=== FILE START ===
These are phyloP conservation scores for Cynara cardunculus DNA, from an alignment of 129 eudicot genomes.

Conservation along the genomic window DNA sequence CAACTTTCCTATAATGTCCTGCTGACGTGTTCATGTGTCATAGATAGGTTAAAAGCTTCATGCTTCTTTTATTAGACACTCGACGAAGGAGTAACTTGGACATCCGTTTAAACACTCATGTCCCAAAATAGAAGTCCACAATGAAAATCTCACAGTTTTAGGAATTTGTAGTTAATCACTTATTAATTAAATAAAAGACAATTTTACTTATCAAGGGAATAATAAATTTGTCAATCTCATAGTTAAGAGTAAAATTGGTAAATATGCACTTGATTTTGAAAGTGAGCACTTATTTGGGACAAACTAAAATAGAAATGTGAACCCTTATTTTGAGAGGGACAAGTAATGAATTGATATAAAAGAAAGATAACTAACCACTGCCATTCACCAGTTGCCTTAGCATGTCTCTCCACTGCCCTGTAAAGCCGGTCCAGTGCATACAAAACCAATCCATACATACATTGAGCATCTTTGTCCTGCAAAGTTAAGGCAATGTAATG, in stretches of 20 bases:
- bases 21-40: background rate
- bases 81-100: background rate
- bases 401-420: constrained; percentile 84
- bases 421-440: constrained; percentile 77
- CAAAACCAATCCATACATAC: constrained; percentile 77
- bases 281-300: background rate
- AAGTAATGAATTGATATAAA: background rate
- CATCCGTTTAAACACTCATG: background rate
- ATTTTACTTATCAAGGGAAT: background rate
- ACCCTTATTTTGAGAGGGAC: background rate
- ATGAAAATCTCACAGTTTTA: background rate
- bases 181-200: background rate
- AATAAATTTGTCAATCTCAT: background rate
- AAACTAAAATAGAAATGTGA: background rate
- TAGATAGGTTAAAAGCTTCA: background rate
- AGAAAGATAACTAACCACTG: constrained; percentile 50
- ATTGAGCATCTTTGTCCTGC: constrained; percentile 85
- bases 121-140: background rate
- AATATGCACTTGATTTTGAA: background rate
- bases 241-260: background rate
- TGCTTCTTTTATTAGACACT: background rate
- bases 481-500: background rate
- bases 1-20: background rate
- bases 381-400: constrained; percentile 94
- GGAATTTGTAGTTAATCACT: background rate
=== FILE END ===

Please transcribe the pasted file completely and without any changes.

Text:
These are phyloP conservation scores for Cynara cardunculus DNA, from an alignment of 129 eudicot genomes.

Conservation along the genomic window DNA sequence CAACTTTCCTATAATGTCCTGCTGACGTGTTCATGTGTCATAGATAGGTTAAAAGCTTCATGCTTCTTTTATTAGACACTCGACGAAGGAGTAACTTGGACATCCGTTTAAACACTCATGTCCCAAAATAGAAGTCCACAATGAAAATCTCACAGTTTTAGGAATTTGTAGTTAATCACTTATTAATTAAATAAAAGACAATTTTACTTATCAAGGGAATAATAAATTTGTCAATCTCATAGTTAAGAGTAAAATTGGTAAATATGCACTTGATTTTGAAAGTGAGCACTTATTTGGGACAAACTAAAATAGAAATGTGAACCCTTATTTTGAGAGGGACAAGTAATGAATTGATATAAAAGAAAGATAACTAACCACTGCCATTCACCAGTTGCCTTAGCATGTCTCTCCACTGCCCTGTAAAGCCGGTCCAGTGCATACAAAACCAATCCATACATACATTGAGCATCTTTGTCCTGCAAAGTTAAGGCAATGTAATG, in stretches of 20 bases:
- bases 21-40: background rate
- bases 81-100: background rate
- bases 401-420: constrained; percentile 84
- bases 421-440: constrained; percentile 77
- CAAAACCAATCCATACATAC: constrained; percentile 77
- bases 281-300: background rate
- AAGTAATGAATTGATATAAA: background rate
- CATCCGTTTAAACACTCATG: background rate
- ATTTTACTTATCAAGGGAAT: background rate
- ACCCTTATTTTGAGAGGGAC: background rate
- ATGAAAATCTCACAGTTTTA: background rate
- bases 181-200: background rate
- AATAAATTTGTCAATCTCAT: background rate
- AAACTAAAATAGAAATGTGA: background rate
- TAGATAGGTTAAAAGCTTCA: background rate
- AGAAAGATAACTAACCACTG: constrained; percentile 50
- ATTGAGCATCTTTGTCCTGC: constrained; percentile 85
- bases 121-140: background rate
- AATATGCACTTGATTTTGAA: background rate
- bases 241-260: background rate
- TGCTTCTTTTATTAGACACT: background rate
- bases 481-500: background rate
- bases 1-20: background rate
- bases 381-400: constrained; percentile 94
- GGAATTTGTAGTTAATCACT: background rate